Each team offers completely unique styles of play, and the tactics change even more dramatically depending on which class is chosen. The Scientist specializes in eliminating threats from afar with the sniper rifle, while the Pyromaniac wants to get up close to give the Dinos that warm, fuzzy feeling.
The Carnotaurus bull rushes its enemies, breaking up formations, making it easy for the swift and agile Raptors to separate and devour their prey
Primal Carnage key features include:
* Rendered in stunning beauty using the Unreal Engine, players will wage war between man and beast in five large, open and varied environments
* 10 playable classes (five Human, five Dinosaur), each with unique skills and abilities
* Play from both first-person (Human) and third-person (Dinosaur) perspectives providing a contrasting gameplay experience for both teams
* Multiple achievements and an extensive DLC roadmap
The game is available now on PC through various distribution platforms and costs $14.99 U.S.. Click here to choose the best wait to get the game for you.
Ubisoft announced today that Assassin’s Creed III has passed last year’s Assassin’s Creed Revelations as the most pre-ordered game in the company’s history. According to Ubisoft, Assassins’s Creed III has already sold more than 40 million copies worldwide. This shatters the previous company record held by Revelations, which had over 20 million copies pre-ordered. From Ubisoft’s Geoffrey Sardin,
“Assassin’s Creed III is one of the most anticipated games of the year, and this impressive pre-order mark is just a hint of the game’s potential. When players discover the new features, historical period, characters and gaming experience that the development team has worked so hard to create, we’re confident that they will agree that this is the biggest, best Assassin’s Creed game yet.”
For pre-order details, visit the ACIII Website.
Get all Three Critically-Acclaimed Mass Effect Games for One Low Price this Holiday and Join BioWare in Celebrating Commander Shepard on November 7th for “N7 Day”
This Wednesday, BioWare unveiled the Mass Effect Trilogy, a compilation of all three award-winning Mass Effect games in one box. The Mass Effect Trilogy will be available in stores beginning November 6, 2012 for only $59.99. This release coincides with the kick off of Bioware’s first annual “N7 Day,” a “a worldwide celebration of the Mass Effect franchise on November 7, 2012.”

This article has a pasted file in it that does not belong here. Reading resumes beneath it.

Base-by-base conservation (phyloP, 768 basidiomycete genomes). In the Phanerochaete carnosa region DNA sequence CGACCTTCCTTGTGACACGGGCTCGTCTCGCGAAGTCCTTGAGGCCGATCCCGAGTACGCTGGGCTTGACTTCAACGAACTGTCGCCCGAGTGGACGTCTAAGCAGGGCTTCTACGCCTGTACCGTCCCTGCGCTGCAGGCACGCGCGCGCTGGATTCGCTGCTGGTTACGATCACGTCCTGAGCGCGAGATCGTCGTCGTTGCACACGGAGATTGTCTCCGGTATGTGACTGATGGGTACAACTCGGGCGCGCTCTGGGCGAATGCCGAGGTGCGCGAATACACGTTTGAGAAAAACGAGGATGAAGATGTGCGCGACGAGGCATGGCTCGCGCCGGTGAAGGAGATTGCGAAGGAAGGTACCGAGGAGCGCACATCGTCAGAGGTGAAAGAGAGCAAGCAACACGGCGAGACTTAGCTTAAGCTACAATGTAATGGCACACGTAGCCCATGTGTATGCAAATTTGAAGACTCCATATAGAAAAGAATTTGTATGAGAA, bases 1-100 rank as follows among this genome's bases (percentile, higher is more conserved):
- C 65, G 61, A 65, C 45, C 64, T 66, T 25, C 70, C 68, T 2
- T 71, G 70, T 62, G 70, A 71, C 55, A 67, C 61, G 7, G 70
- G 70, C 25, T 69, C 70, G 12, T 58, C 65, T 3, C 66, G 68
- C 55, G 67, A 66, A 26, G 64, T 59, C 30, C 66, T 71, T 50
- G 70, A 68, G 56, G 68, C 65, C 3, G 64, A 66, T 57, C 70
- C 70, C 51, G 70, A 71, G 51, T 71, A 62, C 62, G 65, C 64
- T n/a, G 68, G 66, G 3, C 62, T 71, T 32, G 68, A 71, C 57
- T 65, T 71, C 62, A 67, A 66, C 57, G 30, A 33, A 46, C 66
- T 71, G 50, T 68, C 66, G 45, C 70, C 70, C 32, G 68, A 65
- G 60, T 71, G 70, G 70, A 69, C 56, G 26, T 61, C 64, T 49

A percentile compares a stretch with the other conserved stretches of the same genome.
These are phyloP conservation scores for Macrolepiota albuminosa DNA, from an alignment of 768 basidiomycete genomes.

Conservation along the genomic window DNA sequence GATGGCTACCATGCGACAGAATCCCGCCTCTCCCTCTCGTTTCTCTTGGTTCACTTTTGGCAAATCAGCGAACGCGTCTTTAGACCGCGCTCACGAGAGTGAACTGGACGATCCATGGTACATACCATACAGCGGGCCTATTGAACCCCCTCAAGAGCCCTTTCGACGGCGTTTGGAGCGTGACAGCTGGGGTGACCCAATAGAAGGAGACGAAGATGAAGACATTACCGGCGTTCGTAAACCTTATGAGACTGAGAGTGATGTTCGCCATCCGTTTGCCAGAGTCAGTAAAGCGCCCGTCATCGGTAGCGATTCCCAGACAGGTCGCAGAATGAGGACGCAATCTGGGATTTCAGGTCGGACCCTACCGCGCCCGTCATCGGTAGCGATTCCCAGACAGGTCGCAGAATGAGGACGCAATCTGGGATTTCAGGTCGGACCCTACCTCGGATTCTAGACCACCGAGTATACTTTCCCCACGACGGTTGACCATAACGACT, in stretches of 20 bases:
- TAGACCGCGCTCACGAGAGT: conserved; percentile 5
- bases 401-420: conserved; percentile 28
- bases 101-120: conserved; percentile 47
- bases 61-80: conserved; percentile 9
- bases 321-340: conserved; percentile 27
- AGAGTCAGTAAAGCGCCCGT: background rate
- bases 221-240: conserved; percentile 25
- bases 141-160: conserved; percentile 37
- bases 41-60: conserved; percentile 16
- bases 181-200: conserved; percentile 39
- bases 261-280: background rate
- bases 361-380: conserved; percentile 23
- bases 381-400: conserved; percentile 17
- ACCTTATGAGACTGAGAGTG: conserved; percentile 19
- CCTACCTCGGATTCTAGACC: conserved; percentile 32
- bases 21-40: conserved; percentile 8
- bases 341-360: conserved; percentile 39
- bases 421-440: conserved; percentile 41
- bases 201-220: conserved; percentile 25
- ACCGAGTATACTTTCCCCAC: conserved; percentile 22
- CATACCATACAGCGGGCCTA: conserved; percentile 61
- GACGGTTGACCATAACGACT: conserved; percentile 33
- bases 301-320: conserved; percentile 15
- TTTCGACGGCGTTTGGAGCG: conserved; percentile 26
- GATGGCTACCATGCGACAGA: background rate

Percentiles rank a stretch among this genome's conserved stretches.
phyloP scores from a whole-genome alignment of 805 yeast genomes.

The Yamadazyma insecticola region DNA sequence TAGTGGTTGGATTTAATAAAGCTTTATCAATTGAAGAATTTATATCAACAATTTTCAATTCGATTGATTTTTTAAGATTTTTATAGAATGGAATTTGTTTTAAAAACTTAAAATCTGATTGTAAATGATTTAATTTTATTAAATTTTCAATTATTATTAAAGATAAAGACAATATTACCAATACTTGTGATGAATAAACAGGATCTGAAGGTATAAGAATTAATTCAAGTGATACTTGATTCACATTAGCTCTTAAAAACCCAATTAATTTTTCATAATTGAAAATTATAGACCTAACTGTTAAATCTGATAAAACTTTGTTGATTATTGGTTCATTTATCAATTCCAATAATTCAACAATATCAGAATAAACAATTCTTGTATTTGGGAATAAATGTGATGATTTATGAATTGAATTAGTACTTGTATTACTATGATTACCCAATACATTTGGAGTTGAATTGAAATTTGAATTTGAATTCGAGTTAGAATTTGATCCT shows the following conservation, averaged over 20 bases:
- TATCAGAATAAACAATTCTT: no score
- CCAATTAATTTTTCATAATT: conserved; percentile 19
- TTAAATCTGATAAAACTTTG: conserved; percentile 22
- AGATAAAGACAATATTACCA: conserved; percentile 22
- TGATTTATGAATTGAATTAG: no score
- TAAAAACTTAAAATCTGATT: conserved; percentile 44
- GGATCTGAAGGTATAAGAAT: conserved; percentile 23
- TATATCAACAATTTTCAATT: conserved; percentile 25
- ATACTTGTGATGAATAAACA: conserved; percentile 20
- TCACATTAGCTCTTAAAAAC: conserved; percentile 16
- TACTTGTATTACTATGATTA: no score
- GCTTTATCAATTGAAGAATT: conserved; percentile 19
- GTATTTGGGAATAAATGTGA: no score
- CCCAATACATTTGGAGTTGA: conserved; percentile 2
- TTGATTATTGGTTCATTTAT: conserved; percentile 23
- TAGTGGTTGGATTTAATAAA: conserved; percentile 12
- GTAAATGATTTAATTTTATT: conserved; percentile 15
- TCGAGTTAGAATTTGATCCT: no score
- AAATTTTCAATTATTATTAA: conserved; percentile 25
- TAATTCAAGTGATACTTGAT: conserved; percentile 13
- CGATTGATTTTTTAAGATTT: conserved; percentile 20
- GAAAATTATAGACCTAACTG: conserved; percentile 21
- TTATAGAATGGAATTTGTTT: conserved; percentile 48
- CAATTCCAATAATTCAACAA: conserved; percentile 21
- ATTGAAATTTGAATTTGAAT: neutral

The Mass Effect trilogy follows the rise of Commander Shepard from Alliance Marine to becoming the galaxy’s most elite soldier — the only soldier who can lead an all-out galactic war against an ancient alien race known as the Reapers. Heart-pounding action meets gripping interactive storytelling as players decide how their unique story unfolds over all three games. With a team of loyal soldiers at their side, each player decides how they will save the galaxy, from the weapons and abilities they utilize to the relationships they forge or break.
The Mass Effect Trilogy will be available on the Xbox 360® videogame and entertainment system and PC on November 6, and will be available at a later date for the PlayStation®3 computer entertainment system. “Mass Effect, the game which started it all, will be available on PlayStation 3 for the first time through the Mass Effect Trilogy and digitally as a standalone title via the PlayStation Network.”
I’m currently playing Mass Effect 3 on my PS3, and I would love to be able to play the series in its entirety on my favorite system.
Get your drop-pod queued up and ready to go when PlanetSide 2 goes live!
SOE is offering the Alpha Squad Package to players that want to show their support for the game early, and get some perks along the way.
Essentially a pre-order for the new MMOFPS, buyers of this package will get a number of sweet bonuses:
-4000 Station Cash ($40.00 in-game value)
-an exclusive decal
-an exclusive title “Founder”
-an exclusive camo set
-a 6 month 10% experience and resource boost
-three weapon unlocks for each of the three empires
-instant Beta access
That’s a nice haul! If you’re interested in getting the Alpha Squad Package to set yourself up for the official launch of the game, or are itching to get into the Beta so you’ll have all the intel you need to get a head start on the competition, then click here!